Argentine stock markets as a whole plunged "more than 30%," according to CNBC, and Reuters opined that this was "the second-biggest one day slump anywhere since 1950" (emphasis added).
Today, the reverse is true -- at least to a small extent. After losing more than half its value yesterday, natural gas utility Transportadora de Gas del Sur (NYSE:TGS) bounced back as much as 9.6% in early Tuesday trading, and remains up 7% as of 12:35 p.m. EDT. Cement maker Loma Negra (NYSE:LOMA) fell a staggering 57% Monday, but climbed back as much as 15% this morning (and is still up 5.5%). And banker Grupo Supervielle (NYSE:SUPV), which played touch-and-go with a 60% loss yesterday, booked a 17.5% gain this morning.
Despite giving much of that back, Supervielle is still up 7.4% as of this writing.
Do you think this is good news for opportunistic investors? Not so fast.
Even after their bounces back, Loma Negra and Transportadora de Gas have each lost 44% of their value since the close of trading last week, while Supervielle remains down 56%. In each case, the size of the bounce pales in comparison to the devastation of the losses incurred on Monday, and it's going to take a long time to make that money back.
Why? As an exercise in pure mathematics, after a stock falls 50% (say, from $10 to $5), it must double -- that is, book a 100% gain from $5 to $10 -- just to get "back to even."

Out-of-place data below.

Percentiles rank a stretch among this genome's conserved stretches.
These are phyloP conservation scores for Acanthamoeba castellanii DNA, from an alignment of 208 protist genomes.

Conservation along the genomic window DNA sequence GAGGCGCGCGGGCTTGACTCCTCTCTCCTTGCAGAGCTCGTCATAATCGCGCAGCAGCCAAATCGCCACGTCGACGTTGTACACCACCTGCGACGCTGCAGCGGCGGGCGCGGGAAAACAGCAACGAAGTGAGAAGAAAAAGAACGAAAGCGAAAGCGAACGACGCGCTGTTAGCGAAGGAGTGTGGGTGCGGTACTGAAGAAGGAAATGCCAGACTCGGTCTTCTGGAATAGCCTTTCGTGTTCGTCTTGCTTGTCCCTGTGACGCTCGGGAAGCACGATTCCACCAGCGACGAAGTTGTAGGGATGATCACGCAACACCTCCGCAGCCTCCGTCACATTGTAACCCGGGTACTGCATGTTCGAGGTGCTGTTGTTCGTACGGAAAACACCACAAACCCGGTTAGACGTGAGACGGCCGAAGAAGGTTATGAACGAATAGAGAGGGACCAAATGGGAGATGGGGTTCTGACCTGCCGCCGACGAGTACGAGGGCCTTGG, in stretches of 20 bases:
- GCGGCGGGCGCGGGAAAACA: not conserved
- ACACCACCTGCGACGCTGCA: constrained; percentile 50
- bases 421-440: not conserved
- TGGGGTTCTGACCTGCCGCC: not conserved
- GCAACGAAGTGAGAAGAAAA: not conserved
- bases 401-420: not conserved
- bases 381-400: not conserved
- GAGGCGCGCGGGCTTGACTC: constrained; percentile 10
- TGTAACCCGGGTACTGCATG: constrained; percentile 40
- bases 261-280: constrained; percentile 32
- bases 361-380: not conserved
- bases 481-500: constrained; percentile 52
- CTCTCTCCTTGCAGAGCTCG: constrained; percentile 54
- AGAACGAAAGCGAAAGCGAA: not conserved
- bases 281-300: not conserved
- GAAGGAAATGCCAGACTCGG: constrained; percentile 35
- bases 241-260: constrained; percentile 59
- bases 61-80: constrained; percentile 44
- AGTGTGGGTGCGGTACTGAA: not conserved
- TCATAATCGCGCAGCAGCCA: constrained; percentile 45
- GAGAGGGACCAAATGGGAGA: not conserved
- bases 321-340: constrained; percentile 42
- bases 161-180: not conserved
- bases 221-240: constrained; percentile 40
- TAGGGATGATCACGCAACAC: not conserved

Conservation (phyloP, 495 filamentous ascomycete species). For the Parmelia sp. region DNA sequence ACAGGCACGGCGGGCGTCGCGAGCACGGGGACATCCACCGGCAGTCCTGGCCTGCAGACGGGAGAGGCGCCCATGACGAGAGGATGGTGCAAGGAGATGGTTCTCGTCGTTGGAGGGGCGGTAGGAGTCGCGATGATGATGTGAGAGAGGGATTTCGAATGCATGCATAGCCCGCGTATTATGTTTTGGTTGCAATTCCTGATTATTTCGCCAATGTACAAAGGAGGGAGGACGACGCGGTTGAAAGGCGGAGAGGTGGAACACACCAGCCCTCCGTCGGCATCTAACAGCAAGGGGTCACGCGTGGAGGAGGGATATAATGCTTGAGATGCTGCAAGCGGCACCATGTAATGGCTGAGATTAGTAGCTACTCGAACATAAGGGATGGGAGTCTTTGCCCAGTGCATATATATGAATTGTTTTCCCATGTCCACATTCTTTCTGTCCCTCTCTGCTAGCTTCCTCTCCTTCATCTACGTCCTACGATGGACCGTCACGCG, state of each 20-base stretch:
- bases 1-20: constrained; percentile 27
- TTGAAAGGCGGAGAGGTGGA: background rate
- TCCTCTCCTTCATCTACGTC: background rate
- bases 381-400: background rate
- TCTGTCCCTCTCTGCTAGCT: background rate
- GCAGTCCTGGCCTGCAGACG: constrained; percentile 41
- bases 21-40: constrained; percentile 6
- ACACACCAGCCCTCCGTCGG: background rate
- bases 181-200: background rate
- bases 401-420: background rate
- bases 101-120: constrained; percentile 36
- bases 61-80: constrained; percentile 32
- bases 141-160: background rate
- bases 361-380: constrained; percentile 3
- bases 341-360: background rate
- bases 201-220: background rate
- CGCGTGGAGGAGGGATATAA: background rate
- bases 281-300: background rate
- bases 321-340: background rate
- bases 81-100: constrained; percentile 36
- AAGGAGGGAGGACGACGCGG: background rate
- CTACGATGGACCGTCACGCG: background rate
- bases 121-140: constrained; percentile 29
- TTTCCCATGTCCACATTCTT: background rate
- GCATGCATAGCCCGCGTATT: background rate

So what are the chances that future news out of Argentina will be good enough to make these stocks double, and restore to investors the losses they incurred yesterday -- let alone earn a profit?
Well, in Sunday's primary, Argentine voters picked the candidates they want to run in a presidential election in October. Reform candidate and incumbent president Mauricio Macri won just 32% of the votes, while Peronist (read socialist, anti-capitalist) candidate Alberto Fernandez and his running mate Cristina Kirchner (the former president who put Argentina in its current economic fix in the first place) won 48%.
According to The Wall Street Journal, these tallies make it very likely indeed that Fernandez and Kirchner will win the October election outright in the first round of voting. And if that happens, chances are that all the economic reforms Macri managed to get enacted over the past four years will be rolled back.
Once that happens, I suspect the chances of investors getting back the money they lost on Monday will drop to virtually nil.